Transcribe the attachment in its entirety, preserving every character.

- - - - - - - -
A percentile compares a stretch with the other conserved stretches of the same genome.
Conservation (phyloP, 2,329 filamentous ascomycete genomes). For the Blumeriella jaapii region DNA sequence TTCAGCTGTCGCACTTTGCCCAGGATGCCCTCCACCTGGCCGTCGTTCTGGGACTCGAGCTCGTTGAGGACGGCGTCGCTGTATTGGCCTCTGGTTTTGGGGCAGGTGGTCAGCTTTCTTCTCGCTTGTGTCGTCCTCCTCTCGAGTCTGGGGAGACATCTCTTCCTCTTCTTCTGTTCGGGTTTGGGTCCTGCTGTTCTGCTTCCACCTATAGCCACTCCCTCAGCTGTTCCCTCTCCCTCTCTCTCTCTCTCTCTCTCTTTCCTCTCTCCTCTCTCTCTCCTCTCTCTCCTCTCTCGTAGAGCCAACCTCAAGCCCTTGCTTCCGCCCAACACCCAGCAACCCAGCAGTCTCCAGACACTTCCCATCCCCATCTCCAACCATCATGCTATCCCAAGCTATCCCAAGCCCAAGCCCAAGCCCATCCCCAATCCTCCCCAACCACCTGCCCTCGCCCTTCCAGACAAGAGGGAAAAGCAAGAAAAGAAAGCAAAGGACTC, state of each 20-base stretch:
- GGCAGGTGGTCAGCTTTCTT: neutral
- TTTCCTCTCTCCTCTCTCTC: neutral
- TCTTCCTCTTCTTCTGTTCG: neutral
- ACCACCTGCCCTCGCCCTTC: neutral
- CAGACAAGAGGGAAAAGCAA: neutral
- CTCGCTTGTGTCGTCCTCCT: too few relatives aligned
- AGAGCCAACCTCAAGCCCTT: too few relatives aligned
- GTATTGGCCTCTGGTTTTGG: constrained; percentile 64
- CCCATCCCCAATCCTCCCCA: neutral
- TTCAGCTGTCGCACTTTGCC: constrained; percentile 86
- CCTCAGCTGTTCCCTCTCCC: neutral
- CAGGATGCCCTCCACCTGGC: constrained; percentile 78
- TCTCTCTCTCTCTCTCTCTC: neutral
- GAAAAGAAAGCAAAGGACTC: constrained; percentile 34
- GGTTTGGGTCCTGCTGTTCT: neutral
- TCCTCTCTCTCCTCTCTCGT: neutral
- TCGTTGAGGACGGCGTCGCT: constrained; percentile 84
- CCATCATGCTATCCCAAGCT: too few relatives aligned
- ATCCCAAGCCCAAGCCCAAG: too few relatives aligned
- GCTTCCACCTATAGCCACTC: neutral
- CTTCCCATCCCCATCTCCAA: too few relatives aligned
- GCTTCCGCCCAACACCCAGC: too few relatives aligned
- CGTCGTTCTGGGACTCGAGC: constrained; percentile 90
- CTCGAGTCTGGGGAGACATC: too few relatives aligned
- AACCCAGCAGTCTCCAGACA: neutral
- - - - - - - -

A percentile compares a stretch with the other conserved stretches of the same genome.
Conservation (phyloP, 2,329 filamentous ascomycete genomes). For the Blumeriella jaapii region DNA sequence TTCAGCTGTCGCACTTTGCCCAGGATGCCCTCCACCTGGCCGTCGTTCTGGGACTCGAGCTCGTTGAGGACGGCGTCGCTGTATTGGCCTCTGGTTTTGGGGCAGGTGGTCAGCTTTCTTCTCGCTTGTGTCGTCCTCCTCTCGAGTCTGGGGAGACATCTCTTCCTCTTCTTCTGTTCGGGTTTGGGTCCTGCTGTTCTGCTTCCACCTATAGCCACTCCCTCAGCTGTTCCCTCTCCCTCTCTCTCTCTCTCTCTCTCTTTCCTCTCTCCTCTCTCTCTCCTCTCTCTCCTCTCTCGTAGAGCCAACCTCAAGCCCTTGCTTCCGCCCAACACCCAGCAACCCAGCAGTCTCCAGACACTTCCCATCCCCATCTCCAACCATCATGCTATCCCAAGCTATCCCAAGCCCAAGCCCAAGCCCATCCCCAATCCTCCCCAACCACCTGCCCTCGCCCTTCCAGACAAGAGGGAAAAGCAAGAAAAGAAAGCAAAGGACTC, state of each 20-base stretch:
- GGCAGGTGGTCAGCTTTCTT: neutral
- TTTCCTCTCTCCTCTCTCTC: neutral
- TCTTCCTCTTCTTCTGTTCG: neutral
- ACCACCTGCCCTCGCCCTTC: neutral
- CAGACAAGAGGGAAAAGCAA: neutral
- CTCGCTTGTGTCGTCCTCCT: too few relatives aligned
- AGAGCCAACCTCAAGCCCTT: too few relatives aligned
- GTATTGGCCTCTGGTTTTGG: constrained; percentile 64
- CCCATCCCCAATCCTCCCCA: neutral
- TTCAGCTGTCGCACTTTGCC: constrained; percentile 86
- CCTCAGCTGTTCCCTCTCCC: neutral
- CAGGATGCCCTCCACCTGGC: constrained; percentile 78
- TCTCTCTCTCTCTCTCTCTC: neutral
- GAAAAGAAAGCAAAGGACTC: constrained; percentile 34
- GGTTTGGGTCCTGCTGTTCT: neutral
- TCCTCTCTCTCCTCTCTCGT: neutral
- TCGTTGAGGACGGCGTCGCT: constrained; percentile 84
- CCATCATGCTATCCCAAGCT: too few relatives aligned
- ATCCCAAGCCCAAGCCCAAG: too few relatives aligned
- GCTTCCACCTATAGCCACTC: neutral
- CTTCCCATCCCCATCTCCAA: too few relatives aligned
- GCTTCCGCCCAACACCCAGC: too few relatives aligned
- CGTCGTTCTGGGACTCGAGC: constrained; percentile 90
- CTCGAGTCTGGGGAGACATC: too few relatives aligned
- AACCCAGCAGTCTCCAGACA: neutral